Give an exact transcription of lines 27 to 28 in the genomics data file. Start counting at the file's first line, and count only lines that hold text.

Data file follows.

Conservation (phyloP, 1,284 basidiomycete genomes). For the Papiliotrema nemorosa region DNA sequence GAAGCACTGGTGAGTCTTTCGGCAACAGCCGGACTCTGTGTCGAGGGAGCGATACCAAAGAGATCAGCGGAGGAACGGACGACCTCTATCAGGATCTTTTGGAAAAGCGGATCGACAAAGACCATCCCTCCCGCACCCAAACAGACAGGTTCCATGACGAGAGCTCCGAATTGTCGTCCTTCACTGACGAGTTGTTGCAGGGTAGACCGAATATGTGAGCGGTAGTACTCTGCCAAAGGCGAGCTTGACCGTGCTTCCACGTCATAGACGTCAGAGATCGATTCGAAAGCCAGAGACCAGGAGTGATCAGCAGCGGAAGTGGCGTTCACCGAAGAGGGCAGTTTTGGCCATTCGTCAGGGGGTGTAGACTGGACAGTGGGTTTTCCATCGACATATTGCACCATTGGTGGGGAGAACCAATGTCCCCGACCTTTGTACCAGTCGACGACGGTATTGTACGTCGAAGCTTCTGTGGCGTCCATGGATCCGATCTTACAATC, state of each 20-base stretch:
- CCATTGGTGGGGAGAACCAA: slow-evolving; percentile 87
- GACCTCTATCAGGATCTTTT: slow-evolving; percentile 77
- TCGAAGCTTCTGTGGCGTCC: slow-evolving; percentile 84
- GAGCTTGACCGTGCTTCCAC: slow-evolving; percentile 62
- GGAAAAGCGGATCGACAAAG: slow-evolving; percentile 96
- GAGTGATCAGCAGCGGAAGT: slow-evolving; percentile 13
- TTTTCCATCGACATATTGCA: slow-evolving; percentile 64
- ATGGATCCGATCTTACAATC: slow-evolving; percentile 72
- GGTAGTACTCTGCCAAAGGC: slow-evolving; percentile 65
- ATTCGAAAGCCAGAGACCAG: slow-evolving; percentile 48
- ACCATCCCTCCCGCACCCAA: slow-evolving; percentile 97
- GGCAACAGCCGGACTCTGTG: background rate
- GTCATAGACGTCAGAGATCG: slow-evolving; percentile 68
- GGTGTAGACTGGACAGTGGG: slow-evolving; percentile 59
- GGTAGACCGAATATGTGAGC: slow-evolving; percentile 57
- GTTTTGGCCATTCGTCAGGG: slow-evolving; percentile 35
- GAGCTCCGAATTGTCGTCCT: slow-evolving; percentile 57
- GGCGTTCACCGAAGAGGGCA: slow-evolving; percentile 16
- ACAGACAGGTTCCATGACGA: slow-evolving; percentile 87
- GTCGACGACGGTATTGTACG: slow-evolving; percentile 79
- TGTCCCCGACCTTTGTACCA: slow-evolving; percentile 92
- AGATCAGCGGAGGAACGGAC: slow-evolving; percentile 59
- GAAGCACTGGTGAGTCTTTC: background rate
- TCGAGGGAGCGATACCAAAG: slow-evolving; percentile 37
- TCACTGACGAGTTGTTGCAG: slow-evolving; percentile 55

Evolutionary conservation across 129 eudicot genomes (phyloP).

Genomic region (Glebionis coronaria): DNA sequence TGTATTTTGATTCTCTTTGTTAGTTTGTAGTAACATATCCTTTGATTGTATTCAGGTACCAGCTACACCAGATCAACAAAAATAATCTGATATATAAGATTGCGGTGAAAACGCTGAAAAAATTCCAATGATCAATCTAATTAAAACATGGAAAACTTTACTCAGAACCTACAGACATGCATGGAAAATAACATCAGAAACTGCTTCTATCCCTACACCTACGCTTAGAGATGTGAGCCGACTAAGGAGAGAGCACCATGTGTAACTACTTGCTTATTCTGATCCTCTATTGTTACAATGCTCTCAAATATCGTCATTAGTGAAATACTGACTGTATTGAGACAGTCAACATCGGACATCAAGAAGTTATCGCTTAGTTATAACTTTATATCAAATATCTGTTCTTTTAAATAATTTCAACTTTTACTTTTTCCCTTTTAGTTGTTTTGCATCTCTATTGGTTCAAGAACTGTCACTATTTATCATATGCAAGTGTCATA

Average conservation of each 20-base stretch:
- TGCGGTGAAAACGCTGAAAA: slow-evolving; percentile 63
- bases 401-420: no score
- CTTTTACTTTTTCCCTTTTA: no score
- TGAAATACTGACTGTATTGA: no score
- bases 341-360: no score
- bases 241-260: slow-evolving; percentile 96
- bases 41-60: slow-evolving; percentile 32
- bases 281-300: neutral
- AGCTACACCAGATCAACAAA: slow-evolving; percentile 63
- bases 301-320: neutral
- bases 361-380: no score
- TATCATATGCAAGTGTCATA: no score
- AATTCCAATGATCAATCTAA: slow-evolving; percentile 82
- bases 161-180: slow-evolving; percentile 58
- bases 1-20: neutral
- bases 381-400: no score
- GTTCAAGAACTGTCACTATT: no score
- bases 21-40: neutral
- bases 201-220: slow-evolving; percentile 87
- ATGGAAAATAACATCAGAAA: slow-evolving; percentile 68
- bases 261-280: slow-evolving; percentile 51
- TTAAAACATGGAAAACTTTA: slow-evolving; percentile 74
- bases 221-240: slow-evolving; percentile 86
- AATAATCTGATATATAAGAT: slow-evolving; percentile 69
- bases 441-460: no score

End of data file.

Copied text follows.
Evolutionary conservation across 129 eudicot genomes (phyloP).

Genomic region (Glebionis coronaria): DNA sequence TGTATTTTGATTCTCTTTGTTAGTTTGTAGTAACATATCCTTTGATTGTATTCAGGTACCAGCTACACCAGATCAACAAAAATAATCTGATATATAAGATTGCGGTGAAAACGCTGAAAAAATTCCAATGATCAATCTAATTAAAACATGGAAAACTTTACTCAGAACCTACAGACATGCATGGAAAATAACATCAGAAACTGCTTCTATCCCTACACCTACGCTTAGAGATGTGAGCCGACTAAGGAGAGAGCACCATGTGTAACTACTTGCTTATTCTGATCCTCTATTGTTACAATGCTCTCAAATATCGTCATTAGTGAAATACTGACTGTATTGAGACAGTCAACATCGGACATCAAGAAGTTATCGCTTAGTTATAACTTTATATCAAATATCTGTTCTTTTAAATAATTTCAACTTTTACTTTTTCCCTTTTAGTTGTTTTGCATCTCTATTGGTTCAAGAACTGTCACTATTTATCATATGCAAGTGTCATA